For almost fifty years, Senga Nengudi (b. 1943, USA) has shaped an œuvre that inhabits a specific and unique place between sculpture, dance and performance. Her iconic R.S.V.P sculptures – performative objects made from pantyhose and materials such as sand and stone – have been acquired by important American museums. The publication accompanies the first solo exhibition of Nengudi in Germany at the Lenbachhaus, Munich.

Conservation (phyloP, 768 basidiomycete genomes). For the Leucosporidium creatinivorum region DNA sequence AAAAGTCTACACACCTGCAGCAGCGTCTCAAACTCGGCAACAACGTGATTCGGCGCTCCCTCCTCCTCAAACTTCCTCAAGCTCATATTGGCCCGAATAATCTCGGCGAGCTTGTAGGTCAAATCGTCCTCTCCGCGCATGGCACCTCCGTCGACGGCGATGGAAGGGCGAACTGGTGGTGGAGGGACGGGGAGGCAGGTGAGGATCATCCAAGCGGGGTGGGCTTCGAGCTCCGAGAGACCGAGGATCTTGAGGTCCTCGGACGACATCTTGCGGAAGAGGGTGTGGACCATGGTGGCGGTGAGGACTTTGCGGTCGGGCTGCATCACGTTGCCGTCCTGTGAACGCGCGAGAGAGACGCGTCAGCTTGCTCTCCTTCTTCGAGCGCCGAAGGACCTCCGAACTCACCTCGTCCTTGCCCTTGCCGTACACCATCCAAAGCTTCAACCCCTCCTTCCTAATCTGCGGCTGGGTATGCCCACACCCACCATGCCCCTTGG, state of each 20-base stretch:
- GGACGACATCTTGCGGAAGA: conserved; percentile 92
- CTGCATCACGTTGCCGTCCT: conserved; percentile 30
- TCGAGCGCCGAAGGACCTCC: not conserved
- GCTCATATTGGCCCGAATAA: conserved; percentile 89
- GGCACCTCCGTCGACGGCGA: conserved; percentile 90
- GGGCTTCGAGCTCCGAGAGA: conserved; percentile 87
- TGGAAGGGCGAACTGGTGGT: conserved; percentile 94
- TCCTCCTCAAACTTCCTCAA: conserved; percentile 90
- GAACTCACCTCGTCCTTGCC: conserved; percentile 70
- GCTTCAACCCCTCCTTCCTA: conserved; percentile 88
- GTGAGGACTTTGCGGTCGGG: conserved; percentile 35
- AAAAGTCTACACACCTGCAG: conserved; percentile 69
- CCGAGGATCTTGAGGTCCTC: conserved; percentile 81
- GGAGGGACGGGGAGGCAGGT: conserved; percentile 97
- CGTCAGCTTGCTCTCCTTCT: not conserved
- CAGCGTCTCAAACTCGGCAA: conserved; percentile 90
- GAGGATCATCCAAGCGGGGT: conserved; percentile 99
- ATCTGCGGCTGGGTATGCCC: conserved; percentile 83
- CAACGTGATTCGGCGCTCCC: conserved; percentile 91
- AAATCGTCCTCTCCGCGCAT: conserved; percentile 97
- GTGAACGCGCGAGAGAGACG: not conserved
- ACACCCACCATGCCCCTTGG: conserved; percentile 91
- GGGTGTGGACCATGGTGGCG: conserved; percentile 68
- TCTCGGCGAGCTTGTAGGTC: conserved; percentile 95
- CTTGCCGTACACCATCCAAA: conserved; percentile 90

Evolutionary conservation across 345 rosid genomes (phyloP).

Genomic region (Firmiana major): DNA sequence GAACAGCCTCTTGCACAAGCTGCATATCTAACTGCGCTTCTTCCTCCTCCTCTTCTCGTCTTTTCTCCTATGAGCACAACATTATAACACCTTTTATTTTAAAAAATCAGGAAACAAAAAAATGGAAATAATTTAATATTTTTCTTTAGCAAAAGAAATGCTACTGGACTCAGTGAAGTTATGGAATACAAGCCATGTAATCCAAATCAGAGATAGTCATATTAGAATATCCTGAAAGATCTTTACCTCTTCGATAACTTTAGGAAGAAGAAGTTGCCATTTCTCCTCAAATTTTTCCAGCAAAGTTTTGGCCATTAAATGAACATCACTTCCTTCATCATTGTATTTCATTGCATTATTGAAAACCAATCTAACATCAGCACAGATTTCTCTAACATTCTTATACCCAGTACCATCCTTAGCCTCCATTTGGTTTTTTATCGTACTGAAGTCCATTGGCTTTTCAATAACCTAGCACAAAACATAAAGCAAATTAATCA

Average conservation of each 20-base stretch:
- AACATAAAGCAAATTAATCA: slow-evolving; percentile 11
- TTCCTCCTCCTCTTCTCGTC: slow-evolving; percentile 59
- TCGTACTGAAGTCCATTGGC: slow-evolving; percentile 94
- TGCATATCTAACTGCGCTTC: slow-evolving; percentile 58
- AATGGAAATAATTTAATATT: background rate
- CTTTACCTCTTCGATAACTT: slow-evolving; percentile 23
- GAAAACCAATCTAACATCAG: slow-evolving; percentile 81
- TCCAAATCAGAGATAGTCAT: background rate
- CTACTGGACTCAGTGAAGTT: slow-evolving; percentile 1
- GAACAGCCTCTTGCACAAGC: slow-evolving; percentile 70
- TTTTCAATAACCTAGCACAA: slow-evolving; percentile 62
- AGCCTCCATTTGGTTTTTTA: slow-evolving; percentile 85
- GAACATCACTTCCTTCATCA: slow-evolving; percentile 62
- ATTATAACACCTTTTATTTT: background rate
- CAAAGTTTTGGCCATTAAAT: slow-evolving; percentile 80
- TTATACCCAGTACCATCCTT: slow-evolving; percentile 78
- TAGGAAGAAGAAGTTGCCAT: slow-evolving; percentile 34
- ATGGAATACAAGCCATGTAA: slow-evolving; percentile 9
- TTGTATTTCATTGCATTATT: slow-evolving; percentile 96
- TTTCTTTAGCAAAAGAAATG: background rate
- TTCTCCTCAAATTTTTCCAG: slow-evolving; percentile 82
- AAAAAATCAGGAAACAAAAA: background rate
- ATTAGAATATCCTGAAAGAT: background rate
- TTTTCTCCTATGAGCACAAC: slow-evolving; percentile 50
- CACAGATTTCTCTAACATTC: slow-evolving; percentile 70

Thanks to newly researched material that lay fallow until now, the publication will bring to light an astonishing early work by an artist who has consistently striven to expand the definition of what sculpture can be. Among the bodies of work presented in the book are the Water Compositions (1969–70), interactive vinyl and water sculptures that Nengudi understood as an organic rebuttal to the reign of Minimalism; early fabric works that Nengudi strung up in the back alleys of Harlem, New York; the suggestive R.S.V.P. sculptures (1976–today), some of which were activated in choreographed performances. With newly commissioned essays by Kellie Jones (Columbia University), Catherine Wood (Tate Modern), and Malik Gaines (NYU).